The Power of Student Voice

One of my goals in our Unleashing Digital Storytelling elective course is to help elevate student voice through authentic media creation.  Taking matters into her own hands, Kaylie created this video, highlighting a journaling/discussion activity we do in class and the poignant voices of some of her classmates.  Sadly, what teenagers and other students have to say, experience, and feel plays little part in the discussion of school and curriculum reform.   Much of the most powerful and effective writing that students have produced in my classes is related to their fears, dreams, worries, and interests.   If you enjoy this project, please comment, and I’ll be sure to share your responses with her!

*I did not create the idea of topic journals, as it states in the introduction.  During the Louisville Writing Project summer institute last July–part of the National Writing Project–I learned about the idea from a book by educator Penny Kittle.*

7 thoughts on “The Power of Student Voice

  1. I too learned about digital storytelling through the writing project- I went to summer institute in New Paltz, NY. WHat a powerful tool. I’m so glad you are sharing it with your students. Thank them for sharing their writing and feelings with us.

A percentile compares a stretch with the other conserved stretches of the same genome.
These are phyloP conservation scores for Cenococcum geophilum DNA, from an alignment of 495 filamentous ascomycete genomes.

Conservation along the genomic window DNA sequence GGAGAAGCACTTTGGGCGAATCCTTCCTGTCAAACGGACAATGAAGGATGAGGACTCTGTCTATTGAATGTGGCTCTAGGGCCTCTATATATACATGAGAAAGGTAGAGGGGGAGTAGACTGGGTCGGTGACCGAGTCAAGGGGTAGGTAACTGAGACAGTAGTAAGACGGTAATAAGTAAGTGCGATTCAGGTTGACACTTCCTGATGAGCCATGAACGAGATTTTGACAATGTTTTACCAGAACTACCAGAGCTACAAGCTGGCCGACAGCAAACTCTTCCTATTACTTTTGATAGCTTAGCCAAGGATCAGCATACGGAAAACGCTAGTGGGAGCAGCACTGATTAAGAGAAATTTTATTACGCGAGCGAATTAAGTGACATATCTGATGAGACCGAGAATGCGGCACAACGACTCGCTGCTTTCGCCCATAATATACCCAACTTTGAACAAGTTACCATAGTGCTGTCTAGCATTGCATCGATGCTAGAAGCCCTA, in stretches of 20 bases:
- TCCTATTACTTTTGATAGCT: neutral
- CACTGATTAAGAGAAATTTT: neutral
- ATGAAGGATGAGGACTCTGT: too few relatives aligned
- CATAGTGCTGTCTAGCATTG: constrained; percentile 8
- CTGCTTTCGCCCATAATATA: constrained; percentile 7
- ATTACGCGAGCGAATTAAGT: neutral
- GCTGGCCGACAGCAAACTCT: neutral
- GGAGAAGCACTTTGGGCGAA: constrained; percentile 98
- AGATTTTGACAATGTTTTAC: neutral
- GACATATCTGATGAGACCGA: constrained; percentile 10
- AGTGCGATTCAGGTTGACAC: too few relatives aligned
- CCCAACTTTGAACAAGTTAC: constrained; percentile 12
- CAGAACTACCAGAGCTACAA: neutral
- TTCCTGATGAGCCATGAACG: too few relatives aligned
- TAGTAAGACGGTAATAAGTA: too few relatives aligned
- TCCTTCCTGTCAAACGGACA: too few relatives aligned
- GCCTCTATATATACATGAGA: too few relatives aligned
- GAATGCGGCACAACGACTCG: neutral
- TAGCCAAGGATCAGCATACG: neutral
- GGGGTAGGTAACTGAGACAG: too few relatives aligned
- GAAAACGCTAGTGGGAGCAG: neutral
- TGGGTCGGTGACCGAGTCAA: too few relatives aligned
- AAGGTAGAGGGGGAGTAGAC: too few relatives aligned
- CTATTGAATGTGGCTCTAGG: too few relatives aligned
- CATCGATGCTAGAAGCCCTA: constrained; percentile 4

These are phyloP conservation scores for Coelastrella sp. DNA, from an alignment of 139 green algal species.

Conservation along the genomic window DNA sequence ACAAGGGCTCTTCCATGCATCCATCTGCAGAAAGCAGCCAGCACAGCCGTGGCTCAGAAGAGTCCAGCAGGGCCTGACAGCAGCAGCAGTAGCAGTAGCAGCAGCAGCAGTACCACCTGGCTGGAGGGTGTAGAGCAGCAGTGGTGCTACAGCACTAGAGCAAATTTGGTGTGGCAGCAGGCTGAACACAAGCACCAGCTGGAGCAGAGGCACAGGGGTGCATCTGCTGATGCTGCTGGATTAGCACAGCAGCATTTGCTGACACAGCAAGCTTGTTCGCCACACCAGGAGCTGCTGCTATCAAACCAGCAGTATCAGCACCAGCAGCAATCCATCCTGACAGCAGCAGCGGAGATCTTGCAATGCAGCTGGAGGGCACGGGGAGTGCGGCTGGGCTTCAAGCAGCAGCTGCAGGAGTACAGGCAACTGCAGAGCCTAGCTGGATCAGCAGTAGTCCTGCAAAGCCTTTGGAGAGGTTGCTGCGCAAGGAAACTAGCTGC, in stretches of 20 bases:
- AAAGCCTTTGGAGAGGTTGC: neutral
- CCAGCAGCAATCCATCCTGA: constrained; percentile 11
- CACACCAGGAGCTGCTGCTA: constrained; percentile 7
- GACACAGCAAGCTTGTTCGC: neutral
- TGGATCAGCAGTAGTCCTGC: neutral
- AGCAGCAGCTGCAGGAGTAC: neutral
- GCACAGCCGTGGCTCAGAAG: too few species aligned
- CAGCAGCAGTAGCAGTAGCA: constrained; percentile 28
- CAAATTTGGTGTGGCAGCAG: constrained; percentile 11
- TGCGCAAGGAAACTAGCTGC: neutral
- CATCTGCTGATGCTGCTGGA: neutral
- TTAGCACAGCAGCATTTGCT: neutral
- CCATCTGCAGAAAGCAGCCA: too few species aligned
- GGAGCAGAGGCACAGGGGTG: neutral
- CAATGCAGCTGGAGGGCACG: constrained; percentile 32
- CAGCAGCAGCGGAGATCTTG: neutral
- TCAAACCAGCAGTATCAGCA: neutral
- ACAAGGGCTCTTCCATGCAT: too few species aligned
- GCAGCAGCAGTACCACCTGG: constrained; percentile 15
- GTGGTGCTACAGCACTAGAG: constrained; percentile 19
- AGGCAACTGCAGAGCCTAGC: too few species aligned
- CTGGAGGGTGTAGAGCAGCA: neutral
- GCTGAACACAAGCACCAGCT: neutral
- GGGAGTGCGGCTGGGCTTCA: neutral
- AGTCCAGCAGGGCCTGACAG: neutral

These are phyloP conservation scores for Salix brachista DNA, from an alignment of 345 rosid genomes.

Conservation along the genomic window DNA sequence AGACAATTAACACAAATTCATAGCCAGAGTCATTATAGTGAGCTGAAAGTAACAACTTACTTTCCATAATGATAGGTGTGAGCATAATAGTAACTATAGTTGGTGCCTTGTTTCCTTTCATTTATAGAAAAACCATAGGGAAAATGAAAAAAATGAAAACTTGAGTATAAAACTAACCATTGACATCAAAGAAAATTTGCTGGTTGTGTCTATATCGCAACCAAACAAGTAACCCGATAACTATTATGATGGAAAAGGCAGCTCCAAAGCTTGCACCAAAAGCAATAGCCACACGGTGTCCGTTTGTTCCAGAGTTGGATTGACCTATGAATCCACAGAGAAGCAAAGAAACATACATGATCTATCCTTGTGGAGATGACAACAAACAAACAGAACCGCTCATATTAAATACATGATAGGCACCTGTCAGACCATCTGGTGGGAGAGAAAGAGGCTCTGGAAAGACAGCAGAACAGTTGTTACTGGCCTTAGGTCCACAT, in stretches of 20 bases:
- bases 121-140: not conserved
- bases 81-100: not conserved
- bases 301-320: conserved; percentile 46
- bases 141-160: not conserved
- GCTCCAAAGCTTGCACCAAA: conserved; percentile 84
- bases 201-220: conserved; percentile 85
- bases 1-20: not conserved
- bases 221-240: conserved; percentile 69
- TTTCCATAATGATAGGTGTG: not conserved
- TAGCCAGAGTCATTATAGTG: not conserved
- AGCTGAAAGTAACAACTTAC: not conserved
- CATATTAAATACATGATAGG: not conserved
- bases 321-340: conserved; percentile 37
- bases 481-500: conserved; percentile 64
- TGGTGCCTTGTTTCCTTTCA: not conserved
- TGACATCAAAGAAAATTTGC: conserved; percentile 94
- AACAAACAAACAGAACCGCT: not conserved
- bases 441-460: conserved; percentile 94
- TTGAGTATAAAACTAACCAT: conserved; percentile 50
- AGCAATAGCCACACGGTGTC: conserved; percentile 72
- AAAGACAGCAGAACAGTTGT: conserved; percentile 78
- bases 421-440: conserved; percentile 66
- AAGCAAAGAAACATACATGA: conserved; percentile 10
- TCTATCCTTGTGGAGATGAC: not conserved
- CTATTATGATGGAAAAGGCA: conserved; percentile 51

2. This video was thought-provoking. I teach freshman English at a college, and I’ve felt that students are all very good at writing about their feelings, but many of them have difficulty in writing more analytic papers.

    In the video, though, I see personal writing that seems to actually be about something outside the individual student’s feelings. They are aiming those emotions at real things and it is very effective. I was particularly impressed with the student who was writing about boredom. These topic journals may be a valuable solution in transitioning from the personal to the analytic. Thanks so much for posting this. You’ve given me something to ponder.

    • Danny,
      Thanks for stopping by. One little step I’m making in connecting the personal writing to more “academic” writing is challenging students to use transition words and phrases, even when they free-write about topics close to them.

  3. i just listened to the whole thing and must say that the whole project is empowering and collaborative in so many ways. Students have authentic voices and if given opportunities to voice what they feel, they really do not feel shy about speaking out…the whole world can learn from them.

    • Hi David,
      Too many educators don’t consider how tumultuous their students’ lives are. The question is, how can educators tap into the emotional/personal expression, then springboard to higher-level thinking and analytical work?

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